All bearded irises are basically elegant plants. Irrespective of whether they are tall or short, flowers produced by all bearded irises have stately forms. The plants emerge from a rhizome and have fans of bluish green leaves that are sword-shaped, and sculptured. These leaves may be stiff and erect, or curve stylishly at the tips. Some varieties of bearded irises produce leaves that may have an amazingly beautiful purplish-red shade at their base. If the leaves are coated with a wax-like substance, it signifies that the plants are in excellent health. The healthy plants will bear strong leaves with a bluish dash and grow robustly right from the center of the fans.
The rhizome (actually a distended stem) of the iris is the place where the plant accumulates moisture and nutrients for use during unfavourable conditions. These stored substances also help the plant to endure some amount of stress. The growing season of the plants occurs during spring, just after the flowering season. Generally, the growing season of irises lasts for about a couple of months.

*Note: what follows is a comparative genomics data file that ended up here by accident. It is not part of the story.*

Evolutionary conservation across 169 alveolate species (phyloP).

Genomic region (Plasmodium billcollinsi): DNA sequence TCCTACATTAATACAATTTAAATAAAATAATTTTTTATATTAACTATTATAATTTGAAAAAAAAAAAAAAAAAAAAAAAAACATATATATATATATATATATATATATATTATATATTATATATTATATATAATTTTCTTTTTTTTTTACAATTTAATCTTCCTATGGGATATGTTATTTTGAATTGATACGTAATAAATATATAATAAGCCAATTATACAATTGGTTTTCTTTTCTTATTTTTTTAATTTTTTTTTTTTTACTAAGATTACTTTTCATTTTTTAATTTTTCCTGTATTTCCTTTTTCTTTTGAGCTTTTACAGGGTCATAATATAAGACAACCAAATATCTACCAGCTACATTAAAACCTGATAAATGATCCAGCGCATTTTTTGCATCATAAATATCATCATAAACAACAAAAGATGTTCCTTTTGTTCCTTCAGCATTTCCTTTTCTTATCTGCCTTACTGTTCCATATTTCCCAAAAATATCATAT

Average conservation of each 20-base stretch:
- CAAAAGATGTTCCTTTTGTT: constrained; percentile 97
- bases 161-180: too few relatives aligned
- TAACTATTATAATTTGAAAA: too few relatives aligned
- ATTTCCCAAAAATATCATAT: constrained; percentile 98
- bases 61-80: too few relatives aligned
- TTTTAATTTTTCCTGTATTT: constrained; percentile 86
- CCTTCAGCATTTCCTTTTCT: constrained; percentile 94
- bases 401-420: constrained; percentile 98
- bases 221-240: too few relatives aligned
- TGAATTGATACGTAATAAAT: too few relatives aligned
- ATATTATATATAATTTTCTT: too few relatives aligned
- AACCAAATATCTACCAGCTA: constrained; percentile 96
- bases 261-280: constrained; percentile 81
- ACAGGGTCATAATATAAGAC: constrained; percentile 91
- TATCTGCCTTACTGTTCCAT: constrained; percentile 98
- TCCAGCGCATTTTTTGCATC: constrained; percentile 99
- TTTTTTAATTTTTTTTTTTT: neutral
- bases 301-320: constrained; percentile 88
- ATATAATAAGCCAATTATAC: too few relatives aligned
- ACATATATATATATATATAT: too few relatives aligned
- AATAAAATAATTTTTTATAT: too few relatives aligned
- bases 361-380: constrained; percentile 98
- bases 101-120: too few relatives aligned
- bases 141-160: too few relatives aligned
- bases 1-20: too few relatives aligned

The plants take some rest or lie dormant during the middle of summer. Fresh growth occurs again during the fall, just before the leaves wither away and the plant again goes into a dormant period for the cold winter months.
The rhizomes of irises grow horizontally all along the soil surface and giving rise to leaf fans upwards, while sending the roots down from their budding end. The rhizomes become tough as the summer heat increases, thereby protecting the moisture and nutrients stored inside them. At the same time, the hardened surface of the rhizomes prevents pests as well as diseases from getting inside. Nevertheless, prolonged wet weather conditions, such a long spells of rain, may make the rhizome soft as well as weaken it. This is the time when slugs and various other pests gain easy entry into the rhizome and have a good meal.